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8 of the most memorable fictional TV music makers

"The Monkees" TV series turned a group of actors into a hit-making band in the 1960s.AP

“Daisy Jones & the Six,” currently mid-season on Amazon, chronicles the ups, downs, and way downs of a fictional rock band that hits it big in the 1970s. Based on the 2019 novel by Taylor Jenkins Reid, the show is entertaining if not original, as it delivers the sex, drugs, and rock ‘n’ roll we’ve seen many times before in similar pop tales.

The band, vaguely modeled after the romantically complicated Fleetwood Mac, falls into a long line of bands and solo acts created for TV shows including “Nashville,” “The Partridge Family,” and “Hannah Montana.” Some of them even went on to have hits in the real world — or have you already forgotten the Banana Splits and the song that landed them at No. 96 on the Billboard Hot 100 in 1969? The lyrics — “One banana, two banana, three banana, four/ Four bananas make a bunch and so do many more” — are imbued with the wisdom of the ages. Here are some other memorable fictional TV music makers.


The Archies (from “The Archie Show”)

Bubblegum pop, this is your quintessence, featuring Archie, Reggie, Jughead, Veronica, and Betty rocking the tambourine. The real band behind the cartoons was a collection of studio musicians assembled by music impresario Don Kirshner in the aftermath of the Monkees, and they came up with many songs for the comic book characters including “Bang-Shang-A-Lang” and “La-Dee-Doo-Down-Down.” But the Archies are known primarily for their No. 1 single in 1969, “Sugar, Sugar,” which promised, in the words of Veronica, or was that Betty, “I’m gonna make your life so sweet, yeah, yeah, yeah.”

Robin Sparkles (from “How I Met Your Mother”)

The introduction to Robin Sparkles is one of the great moments on “How I Met Your Mother.” It arrives in the episode “Slap Bet,” in which the gang tries to figure out why Cobie Smulders’s Robin Scherbatsky refuses to go into shopping malls. Turns out Robin was a teen pop star in Canada, and she had a big hit called “Let’s Go to the Mall” in support of which she had to tour the malls of the Great White North. We get to see the video for the song, which is packed with goofs on 1980s pop culture and Canada (like when Robin rhymes “sorry” with “Tori” in the lyrics). Later in the series, Sparkles returns, notably as her angry alter ego, Robin Daggers. Watch out Sasha Fierce.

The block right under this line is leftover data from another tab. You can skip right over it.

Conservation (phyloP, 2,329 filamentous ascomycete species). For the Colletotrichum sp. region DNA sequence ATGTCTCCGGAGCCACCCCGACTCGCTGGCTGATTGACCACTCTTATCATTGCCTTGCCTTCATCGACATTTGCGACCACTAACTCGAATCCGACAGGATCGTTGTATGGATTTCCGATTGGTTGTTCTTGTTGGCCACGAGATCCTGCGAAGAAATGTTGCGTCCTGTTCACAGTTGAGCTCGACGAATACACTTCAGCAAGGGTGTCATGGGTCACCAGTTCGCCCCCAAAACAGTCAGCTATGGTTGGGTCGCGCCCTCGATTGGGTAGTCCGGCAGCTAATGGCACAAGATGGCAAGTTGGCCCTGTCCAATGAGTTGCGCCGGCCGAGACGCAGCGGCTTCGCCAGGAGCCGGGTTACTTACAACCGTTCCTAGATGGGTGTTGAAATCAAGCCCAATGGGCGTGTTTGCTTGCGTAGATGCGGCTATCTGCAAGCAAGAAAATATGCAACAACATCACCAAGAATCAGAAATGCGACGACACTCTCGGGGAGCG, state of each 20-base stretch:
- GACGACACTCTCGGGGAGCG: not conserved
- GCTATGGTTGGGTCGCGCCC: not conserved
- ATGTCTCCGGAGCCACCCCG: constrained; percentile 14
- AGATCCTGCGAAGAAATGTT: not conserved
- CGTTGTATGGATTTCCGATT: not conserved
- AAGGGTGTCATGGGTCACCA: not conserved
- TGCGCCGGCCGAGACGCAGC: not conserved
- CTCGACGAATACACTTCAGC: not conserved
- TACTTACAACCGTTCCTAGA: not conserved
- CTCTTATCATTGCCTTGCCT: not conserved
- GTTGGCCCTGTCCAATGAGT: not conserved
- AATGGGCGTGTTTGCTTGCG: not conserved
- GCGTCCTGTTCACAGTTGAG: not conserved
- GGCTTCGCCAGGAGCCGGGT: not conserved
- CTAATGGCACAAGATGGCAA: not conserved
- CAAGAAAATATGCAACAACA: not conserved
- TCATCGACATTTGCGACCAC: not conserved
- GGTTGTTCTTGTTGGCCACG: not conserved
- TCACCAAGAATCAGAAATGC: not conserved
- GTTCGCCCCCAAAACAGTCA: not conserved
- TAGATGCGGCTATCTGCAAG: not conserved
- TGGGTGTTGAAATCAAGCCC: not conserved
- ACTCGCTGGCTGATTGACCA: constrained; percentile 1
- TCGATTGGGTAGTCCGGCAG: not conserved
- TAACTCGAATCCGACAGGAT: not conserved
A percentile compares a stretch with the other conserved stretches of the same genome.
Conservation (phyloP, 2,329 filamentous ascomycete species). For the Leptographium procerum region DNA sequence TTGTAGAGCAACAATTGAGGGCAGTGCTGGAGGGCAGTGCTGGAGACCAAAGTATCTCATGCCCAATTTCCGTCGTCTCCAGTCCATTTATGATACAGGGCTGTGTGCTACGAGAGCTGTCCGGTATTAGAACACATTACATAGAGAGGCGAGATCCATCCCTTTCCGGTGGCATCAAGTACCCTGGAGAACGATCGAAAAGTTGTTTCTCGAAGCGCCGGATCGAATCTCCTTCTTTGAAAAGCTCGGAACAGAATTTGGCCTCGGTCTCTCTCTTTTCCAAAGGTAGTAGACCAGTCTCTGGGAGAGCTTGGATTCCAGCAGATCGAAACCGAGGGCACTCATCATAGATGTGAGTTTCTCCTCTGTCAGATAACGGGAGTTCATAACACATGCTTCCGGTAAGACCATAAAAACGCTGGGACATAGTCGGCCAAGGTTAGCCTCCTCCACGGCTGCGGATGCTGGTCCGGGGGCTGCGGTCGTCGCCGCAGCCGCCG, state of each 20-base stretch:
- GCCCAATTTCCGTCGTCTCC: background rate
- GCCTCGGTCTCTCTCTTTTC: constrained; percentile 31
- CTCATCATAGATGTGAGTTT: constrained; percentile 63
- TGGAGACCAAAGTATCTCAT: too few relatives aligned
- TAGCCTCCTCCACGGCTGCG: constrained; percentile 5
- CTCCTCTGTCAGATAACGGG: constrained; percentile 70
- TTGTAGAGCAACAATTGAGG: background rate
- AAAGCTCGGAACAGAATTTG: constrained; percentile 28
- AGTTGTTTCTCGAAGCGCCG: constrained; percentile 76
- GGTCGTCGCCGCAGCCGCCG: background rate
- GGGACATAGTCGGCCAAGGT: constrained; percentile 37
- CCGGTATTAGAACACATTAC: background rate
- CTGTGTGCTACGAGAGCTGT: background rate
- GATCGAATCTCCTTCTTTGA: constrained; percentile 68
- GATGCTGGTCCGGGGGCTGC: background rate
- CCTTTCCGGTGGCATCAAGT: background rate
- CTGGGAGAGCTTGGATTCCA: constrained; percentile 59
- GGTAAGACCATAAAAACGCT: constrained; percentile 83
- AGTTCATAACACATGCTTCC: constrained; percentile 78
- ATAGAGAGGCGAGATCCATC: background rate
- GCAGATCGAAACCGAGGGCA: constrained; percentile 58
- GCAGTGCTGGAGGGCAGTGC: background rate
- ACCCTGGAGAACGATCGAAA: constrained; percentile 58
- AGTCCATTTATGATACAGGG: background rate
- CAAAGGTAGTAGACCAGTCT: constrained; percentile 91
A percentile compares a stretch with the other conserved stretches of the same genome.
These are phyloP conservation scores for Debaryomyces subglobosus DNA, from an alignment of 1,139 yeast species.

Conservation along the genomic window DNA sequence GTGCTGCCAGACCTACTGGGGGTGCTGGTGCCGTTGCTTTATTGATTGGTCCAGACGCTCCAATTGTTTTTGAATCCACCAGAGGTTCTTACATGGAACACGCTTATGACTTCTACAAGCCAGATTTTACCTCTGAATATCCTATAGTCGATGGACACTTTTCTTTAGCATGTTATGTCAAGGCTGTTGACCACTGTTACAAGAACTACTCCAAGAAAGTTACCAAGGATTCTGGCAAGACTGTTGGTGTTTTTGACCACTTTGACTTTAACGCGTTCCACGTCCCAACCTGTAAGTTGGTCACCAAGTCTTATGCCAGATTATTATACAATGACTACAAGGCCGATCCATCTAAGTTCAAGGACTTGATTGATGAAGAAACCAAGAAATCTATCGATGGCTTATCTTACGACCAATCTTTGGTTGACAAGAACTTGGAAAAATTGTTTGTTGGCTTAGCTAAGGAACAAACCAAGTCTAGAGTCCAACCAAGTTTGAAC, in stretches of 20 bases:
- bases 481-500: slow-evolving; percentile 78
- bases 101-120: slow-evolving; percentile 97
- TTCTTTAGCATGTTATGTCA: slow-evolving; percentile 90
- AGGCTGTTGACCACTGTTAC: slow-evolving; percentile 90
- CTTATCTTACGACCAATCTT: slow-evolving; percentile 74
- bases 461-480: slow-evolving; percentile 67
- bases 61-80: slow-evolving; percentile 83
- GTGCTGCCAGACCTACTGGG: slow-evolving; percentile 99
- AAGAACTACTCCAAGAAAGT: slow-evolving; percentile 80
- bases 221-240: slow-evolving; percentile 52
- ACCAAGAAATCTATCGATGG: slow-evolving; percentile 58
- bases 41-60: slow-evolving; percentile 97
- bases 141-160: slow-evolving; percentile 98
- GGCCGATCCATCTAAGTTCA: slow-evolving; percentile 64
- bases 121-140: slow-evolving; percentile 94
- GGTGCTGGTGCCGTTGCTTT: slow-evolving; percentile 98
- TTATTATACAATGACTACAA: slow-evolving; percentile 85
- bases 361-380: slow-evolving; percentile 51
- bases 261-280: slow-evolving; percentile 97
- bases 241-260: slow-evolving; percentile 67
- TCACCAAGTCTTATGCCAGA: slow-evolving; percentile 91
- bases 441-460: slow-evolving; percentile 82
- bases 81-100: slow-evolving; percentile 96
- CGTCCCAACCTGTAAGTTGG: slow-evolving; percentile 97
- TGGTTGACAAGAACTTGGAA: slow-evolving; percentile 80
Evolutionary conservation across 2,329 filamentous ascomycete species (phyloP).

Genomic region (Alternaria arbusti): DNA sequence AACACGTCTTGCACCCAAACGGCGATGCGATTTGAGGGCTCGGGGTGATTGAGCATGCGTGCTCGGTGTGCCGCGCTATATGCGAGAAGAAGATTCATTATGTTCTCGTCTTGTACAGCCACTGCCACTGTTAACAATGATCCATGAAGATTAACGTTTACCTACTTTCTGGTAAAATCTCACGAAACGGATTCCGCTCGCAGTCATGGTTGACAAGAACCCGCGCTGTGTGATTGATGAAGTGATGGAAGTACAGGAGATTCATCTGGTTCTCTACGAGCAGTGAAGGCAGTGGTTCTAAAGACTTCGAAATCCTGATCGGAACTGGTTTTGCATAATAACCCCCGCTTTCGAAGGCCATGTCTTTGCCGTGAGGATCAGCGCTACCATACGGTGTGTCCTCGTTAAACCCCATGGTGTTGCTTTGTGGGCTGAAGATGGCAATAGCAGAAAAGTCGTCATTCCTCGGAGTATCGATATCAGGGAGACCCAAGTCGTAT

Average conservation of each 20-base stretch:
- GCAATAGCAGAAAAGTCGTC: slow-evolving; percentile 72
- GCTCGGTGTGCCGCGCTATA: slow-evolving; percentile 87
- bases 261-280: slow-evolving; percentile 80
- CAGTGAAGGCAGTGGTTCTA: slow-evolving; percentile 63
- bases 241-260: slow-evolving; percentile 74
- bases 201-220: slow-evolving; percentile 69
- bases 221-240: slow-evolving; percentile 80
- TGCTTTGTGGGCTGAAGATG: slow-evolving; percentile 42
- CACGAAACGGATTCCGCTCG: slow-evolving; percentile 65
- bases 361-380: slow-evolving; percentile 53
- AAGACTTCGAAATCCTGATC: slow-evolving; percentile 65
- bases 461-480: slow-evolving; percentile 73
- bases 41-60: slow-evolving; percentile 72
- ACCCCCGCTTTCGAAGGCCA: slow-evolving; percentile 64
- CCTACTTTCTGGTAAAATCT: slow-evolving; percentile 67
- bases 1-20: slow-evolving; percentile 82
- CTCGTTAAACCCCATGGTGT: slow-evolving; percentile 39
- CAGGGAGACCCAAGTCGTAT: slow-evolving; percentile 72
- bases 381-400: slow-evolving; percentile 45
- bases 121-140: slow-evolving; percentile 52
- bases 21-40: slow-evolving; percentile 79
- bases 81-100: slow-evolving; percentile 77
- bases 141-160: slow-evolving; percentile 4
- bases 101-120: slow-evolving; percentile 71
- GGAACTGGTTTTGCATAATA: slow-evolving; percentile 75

Lady Parts (from “We Are Lady Parts”)

I love this six-episode British series from Nida Manzoor about the five Muslim women in a punk band in London. See it, if you haven’t already; it’s on Peacock. As in “Daisy Jones & the Six,” the actors are performing the songs, anthems filled with snide putdowns that reflect where they are in their lives. They don’t look or act like stereotypes, as they find expression through exuberant music, tattoos, vapes, and, most of all, songs about politics and romantic rejection (check out “Bashir With the Good Beard” and “Voldemort Under My Headscarf”). A second season has been commissioned, and I eagerly await it.